Communication is key: The more you communicate, the better your recruiter will understand you and be able to help you, even if it’s a difficult conversation you don’t want to have…have the tough conversations, I promise you it will pay off.
Be honest and real: Don’t over-inflate your experience but don’t undersell yourself either. And be prepared to speak in depth about your total breadth of work.
Be confident: Be confident in what you’re looking for, be confident when you’re talking about compensation, and be confident in your skills. If you’re wishy-washy, you won’t get what you want.
Be prepared to talk about compensation: Do NOT give vague answers. The more transparent you are about your desired compensation and other offers, the better. Avoiding these conversations or giving vague answers will only stall the process and your recruiter will not be able to go to bat for you.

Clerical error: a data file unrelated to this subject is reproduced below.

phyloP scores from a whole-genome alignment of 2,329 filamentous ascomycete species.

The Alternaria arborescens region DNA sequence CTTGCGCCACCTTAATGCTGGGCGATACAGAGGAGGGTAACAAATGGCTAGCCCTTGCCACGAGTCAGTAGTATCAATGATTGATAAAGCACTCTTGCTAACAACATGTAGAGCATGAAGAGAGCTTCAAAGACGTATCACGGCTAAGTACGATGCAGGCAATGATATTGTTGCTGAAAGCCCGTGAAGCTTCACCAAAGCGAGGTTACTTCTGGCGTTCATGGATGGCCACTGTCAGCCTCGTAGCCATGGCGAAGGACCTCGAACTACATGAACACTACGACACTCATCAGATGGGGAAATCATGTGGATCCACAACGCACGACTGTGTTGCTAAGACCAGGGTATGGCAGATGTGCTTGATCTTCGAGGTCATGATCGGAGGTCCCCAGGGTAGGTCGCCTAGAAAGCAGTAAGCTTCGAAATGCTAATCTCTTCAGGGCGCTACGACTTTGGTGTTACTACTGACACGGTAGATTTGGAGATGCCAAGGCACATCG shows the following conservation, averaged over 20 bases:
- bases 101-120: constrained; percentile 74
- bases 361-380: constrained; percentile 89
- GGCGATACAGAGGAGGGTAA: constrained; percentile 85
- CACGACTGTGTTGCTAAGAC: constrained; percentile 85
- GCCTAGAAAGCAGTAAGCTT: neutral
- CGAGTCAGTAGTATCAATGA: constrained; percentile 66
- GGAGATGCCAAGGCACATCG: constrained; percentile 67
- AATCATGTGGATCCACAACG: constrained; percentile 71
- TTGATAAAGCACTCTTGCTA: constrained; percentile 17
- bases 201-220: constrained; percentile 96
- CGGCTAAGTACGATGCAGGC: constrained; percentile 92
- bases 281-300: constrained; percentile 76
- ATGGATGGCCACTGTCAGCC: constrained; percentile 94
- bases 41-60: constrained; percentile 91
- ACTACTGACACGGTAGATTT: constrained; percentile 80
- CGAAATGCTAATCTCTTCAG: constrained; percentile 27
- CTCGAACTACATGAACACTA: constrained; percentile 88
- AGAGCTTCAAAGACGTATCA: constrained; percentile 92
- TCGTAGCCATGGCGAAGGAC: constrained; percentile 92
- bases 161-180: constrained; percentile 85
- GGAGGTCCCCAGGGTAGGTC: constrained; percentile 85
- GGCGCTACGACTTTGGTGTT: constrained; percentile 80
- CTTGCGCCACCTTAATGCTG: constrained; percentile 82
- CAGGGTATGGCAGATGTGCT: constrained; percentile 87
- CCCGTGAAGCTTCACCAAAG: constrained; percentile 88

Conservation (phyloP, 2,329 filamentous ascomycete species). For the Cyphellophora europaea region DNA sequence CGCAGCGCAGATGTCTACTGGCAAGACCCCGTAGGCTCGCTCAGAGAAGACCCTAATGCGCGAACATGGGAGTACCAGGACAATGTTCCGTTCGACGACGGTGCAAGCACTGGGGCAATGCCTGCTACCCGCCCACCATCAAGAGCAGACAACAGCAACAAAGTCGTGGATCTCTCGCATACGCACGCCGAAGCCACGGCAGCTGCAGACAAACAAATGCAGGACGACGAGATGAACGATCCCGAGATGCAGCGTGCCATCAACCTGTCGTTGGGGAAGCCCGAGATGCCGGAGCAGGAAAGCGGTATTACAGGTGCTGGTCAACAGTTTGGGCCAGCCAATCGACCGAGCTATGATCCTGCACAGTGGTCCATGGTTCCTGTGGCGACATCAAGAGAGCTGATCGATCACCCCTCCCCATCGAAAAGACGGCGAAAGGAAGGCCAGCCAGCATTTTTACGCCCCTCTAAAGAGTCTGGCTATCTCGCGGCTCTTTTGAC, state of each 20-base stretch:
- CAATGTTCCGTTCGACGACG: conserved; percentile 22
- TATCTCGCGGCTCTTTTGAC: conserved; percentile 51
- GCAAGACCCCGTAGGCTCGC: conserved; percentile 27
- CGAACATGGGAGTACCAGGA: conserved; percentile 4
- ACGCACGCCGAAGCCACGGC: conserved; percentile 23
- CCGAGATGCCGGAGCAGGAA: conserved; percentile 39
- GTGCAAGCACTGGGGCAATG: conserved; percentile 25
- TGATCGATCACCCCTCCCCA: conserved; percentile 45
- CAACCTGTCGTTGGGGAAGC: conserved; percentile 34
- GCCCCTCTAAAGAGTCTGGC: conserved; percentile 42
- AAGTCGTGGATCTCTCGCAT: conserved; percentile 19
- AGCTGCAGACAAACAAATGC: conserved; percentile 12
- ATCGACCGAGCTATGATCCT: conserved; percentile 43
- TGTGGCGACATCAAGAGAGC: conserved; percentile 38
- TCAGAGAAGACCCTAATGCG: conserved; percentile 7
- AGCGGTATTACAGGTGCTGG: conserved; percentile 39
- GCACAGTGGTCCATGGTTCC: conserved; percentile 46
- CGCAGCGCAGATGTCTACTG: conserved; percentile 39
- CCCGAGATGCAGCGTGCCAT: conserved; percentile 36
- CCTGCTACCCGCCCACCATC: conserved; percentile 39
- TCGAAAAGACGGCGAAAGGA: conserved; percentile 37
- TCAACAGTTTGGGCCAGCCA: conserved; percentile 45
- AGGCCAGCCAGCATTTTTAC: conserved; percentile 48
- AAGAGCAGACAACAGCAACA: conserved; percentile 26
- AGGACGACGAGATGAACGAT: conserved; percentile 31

Be transparent in every step: Bring your recruiter along with you on this journey. Tell them about other interviews and offers, what your priorities are, and your concerns. The more transparent you are, the more armed your recruiter will be and can get you what you’re looking for.
A few interesting things we discovered this month
We’ll wrap things up with a few things of interest we found this month with an AI theme 🤖, from new 3D design tools to summer reading:
Spline.design, a place to design and collaborate in 3D (via John Maeda).
Train your own ChatBot with BotSonic.
Rebooting AI by Gary Marcus and Ernest Davis (theme of the book: our AI overlords aren’t arriving anytime soon).
Human Compatible by Stuart Russel (ethics and philosophy of AI design).